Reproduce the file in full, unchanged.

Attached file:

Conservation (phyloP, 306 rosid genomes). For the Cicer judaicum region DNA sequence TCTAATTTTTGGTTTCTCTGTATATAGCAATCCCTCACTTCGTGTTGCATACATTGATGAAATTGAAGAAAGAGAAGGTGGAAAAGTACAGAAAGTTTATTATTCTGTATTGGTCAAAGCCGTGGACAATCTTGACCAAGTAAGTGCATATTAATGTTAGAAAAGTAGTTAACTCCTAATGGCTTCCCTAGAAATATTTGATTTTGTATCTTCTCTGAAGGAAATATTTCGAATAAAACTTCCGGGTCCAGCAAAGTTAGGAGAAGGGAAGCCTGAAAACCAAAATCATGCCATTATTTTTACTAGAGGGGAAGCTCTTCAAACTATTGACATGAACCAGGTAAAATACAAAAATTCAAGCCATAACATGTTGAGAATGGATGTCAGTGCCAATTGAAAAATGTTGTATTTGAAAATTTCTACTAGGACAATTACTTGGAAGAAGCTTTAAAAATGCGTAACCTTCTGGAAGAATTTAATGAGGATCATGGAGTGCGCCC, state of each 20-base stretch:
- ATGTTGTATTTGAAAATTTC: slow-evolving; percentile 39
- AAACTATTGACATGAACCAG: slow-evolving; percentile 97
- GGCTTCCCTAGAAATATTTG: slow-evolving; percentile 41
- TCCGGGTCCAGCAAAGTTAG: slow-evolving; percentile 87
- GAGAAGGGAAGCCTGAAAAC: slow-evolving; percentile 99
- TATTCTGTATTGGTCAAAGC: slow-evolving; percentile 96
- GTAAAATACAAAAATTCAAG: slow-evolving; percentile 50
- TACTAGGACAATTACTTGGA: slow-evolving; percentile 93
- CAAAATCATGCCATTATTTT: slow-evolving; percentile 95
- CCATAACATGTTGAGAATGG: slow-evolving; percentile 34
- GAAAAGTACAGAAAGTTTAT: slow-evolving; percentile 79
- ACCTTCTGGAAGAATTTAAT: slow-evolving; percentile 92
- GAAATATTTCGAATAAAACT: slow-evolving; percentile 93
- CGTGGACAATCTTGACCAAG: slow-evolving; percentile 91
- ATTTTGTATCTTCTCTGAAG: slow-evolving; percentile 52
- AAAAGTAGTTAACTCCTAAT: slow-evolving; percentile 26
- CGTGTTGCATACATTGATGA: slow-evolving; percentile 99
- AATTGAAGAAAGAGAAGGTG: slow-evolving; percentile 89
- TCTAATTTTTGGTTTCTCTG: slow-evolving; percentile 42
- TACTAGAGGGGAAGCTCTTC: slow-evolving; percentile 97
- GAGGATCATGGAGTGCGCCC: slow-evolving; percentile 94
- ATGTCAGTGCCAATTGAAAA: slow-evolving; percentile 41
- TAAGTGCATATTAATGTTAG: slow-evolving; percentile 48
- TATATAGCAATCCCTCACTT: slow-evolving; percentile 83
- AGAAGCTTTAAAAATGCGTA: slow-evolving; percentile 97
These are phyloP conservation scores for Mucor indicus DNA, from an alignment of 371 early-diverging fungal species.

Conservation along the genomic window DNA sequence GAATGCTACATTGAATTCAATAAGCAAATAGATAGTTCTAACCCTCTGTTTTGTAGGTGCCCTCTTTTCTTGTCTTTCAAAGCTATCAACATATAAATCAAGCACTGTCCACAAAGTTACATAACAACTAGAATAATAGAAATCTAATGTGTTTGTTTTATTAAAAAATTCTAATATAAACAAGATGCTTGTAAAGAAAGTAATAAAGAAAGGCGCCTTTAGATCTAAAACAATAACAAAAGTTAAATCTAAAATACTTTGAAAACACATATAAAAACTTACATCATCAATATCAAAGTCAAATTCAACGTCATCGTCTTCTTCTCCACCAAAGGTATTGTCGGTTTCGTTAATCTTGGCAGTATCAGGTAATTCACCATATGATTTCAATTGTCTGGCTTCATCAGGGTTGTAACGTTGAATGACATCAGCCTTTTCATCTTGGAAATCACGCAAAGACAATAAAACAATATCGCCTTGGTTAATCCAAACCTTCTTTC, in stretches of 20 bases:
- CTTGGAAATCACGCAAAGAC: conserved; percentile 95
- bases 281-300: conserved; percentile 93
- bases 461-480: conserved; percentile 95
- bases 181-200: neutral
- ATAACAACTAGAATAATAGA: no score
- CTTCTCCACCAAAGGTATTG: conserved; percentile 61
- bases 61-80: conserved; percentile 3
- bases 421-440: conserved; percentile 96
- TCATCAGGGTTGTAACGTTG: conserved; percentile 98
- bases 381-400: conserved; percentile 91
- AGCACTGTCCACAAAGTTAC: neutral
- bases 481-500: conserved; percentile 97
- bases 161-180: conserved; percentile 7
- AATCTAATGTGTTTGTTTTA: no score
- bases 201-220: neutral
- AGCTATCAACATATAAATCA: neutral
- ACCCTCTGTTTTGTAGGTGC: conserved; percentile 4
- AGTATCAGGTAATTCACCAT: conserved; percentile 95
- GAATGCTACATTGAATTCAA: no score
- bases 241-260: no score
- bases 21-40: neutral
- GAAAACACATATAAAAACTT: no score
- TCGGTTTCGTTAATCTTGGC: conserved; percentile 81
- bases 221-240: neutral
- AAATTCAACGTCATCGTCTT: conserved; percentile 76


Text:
Conservation (phyloP, 306 rosid genomes). For the Cicer judaicum region DNA sequence TCTAATTTTTGGTTTCTCTGTATATAGCAATCCCTCACTTCGTGTTGCATACATTGATGAAATTGAAGAAAGAGAAGGTGGAAAAGTACAGAAAGTTTATTATTCTGTATTGGTCAAAGCCGTGGACAATCTTGACCAAGTAAGTGCATATTAATGTTAGAAAAGTAGTTAACTCCTAATGGCTTCCCTAGAAATATTTGATTTTGTATCTTCTCTGAAGGAAATATTTCGAATAAAACTTCCGGGTCCAGCAAAGTTAGGAGAAGGGAAGCCTGAAAACCAAAATCATGCCATTATTTTTACTAGAGGGGAAGCTCTTCAAACTATTGACATGAACCAGGTAAAATACAAAAATTCAAGCCATAACATGTTGAGAATGGATGTCAGTGCCAATTGAAAAATGTTGTATTTGAAAATTTCTACTAGGACAATTACTTGGAAGAAGCTTTAAAAATGCGTAACCTTCTGGAAGAATTTAATGAGGATCATGGAGTGCGCCC, state of each 20-base stretch:
- ATGTTGTATTTGAAAATTTC: slow-evolving; percentile 39
- AAACTATTGACATGAACCAG: slow-evolving; percentile 97
- GGCTTCCCTAGAAATATTTG: slow-evolving; percentile 41
- TCCGGGTCCAGCAAAGTTAG: slow-evolving; percentile 87
- GAGAAGGGAAGCCTGAAAAC: slow-evolving; percentile 99
- TATTCTGTATTGGTCAAAGC: slow-evolving; percentile 96
- GTAAAATACAAAAATTCAAG: slow-evolving; percentile 50
- TACTAGGACAATTACTTGGA: slow-evolving; percentile 93
- CAAAATCATGCCATTATTTT: slow-evolving; percentile 95
- CCATAACATGTTGAGAATGG: slow-evolving; percentile 34
- GAAAAGTACAGAAAGTTTAT: slow-evolving; percentile 79
- ACCTTCTGGAAGAATTTAAT: slow-evolving; percentile 92
- GAAATATTTCGAATAAAACT: slow-evolving; percentile 93
- CGTGGACAATCTTGACCAAG: slow-evolving; percentile 91
- ATTTTGTATCTTCTCTGAAG: slow-evolving; percentile 52
- AAAAGTAGTTAACTCCTAAT: slow-evolving; percentile 26
- CGTGTTGCATACATTGATGA: slow-evolving; percentile 99
- AATTGAAGAAAGAGAAGGTG: slow-evolving; percentile 89
- TCTAATTTTTGGTTTCTCTG: slow-evolving; percentile 42
- TACTAGAGGGGAAGCTCTTC: slow-evolving; percentile 97
- GAGGATCATGGAGTGCGCCC: slow-evolving; percentile 94
- ATGTCAGTGCCAATTGAAAA: slow-evolving; percentile 41
- TAAGTGCATATTAATGTTAG: slow-evolving; percentile 48
- TATATAGCAATCCCTCACTT: slow-evolving; percentile 83
- AGAAGCTTTAAAAATGCGTA: slow-evolving; percentile 97
These are phyloP conservation scores for Mucor indicus DNA, from an alignment of 371 early-diverging fungal species.

Conservation along the genomic window DNA sequence GAATGCTACATTGAATTCAATAAGCAAATAGATAGTTCTAACCCTCTGTTTTGTAGGTGCCCTCTTTTCTTGTCTTTCAAAGCTATCAACATATAAATCAAGCACTGTCCACAAAGTTACATAACAACTAGAATAATAGAAATCTAATGTGTTTGTTTTATTAAAAAATTCTAATATAAACAAGATGCTTGTAAAGAAAGTAATAAAGAAAGGCGCCTTTAGATCTAAAACAATAACAAAAGTTAAATCTAAAATACTTTGAAAACACATATAAAAACTTACATCATCAATATCAAAGTCAAATTCAACGTCATCGTCTTCTTCTCCACCAAAGGTATTGTCGGTTTCGTTAATCTTGGCAGTATCAGGTAATTCACCATATGATTTCAATTGTCTGGCTTCATCAGGGTTGTAACGTTGAATGACATCAGCCTTTTCATCTTGGAAATCACGCAAAGACAATAAAACAATATCGCCTTGGTTAATCCAAACCTTCTTTC, in stretches of 20 bases:
- CTTGGAAATCACGCAAAGAC: conserved; percentile 95
- bases 281-300: conserved; percentile 93
- bases 461-480: conserved; percentile 95
- bases 181-200: neutral
- ATAACAACTAGAATAATAGA: no score
- CTTCTCCACCAAAGGTATTG: conserved; percentile 61
- bases 61-80: conserved; percentile 3
- bases 421-440: conserved; percentile 96
- TCATCAGGGTTGTAACGTTG: conserved; percentile 98
- bases 381-400: conserved; percentile 91
- AGCACTGTCCACAAAGTTAC: neutral
- bases 481-500: conserved; percentile 97
- bases 161-180: conserved; percentile 7
- AATCTAATGTGTTTGTTTTA: no score
- bases 201-220: neutral
- AGCTATCAACATATAAATCA: neutral
- ACCCTCTGTTTTGTAGGTGC: conserved; percentile 4
- AGTATCAGGTAATTCACCAT: conserved; percentile 95
- GAATGCTACATTGAATTCAA: no score
- bases 241-260: no score
- bases 21-40: neutral
- GAAAACACATATAAAAACTT: no score
- TCGGTTTCGTTAATCTTGGC: conserved; percentile 81
- bases 221-240: neutral
- AAATTCAACGTCATCGTCTT: conserved; percentile 76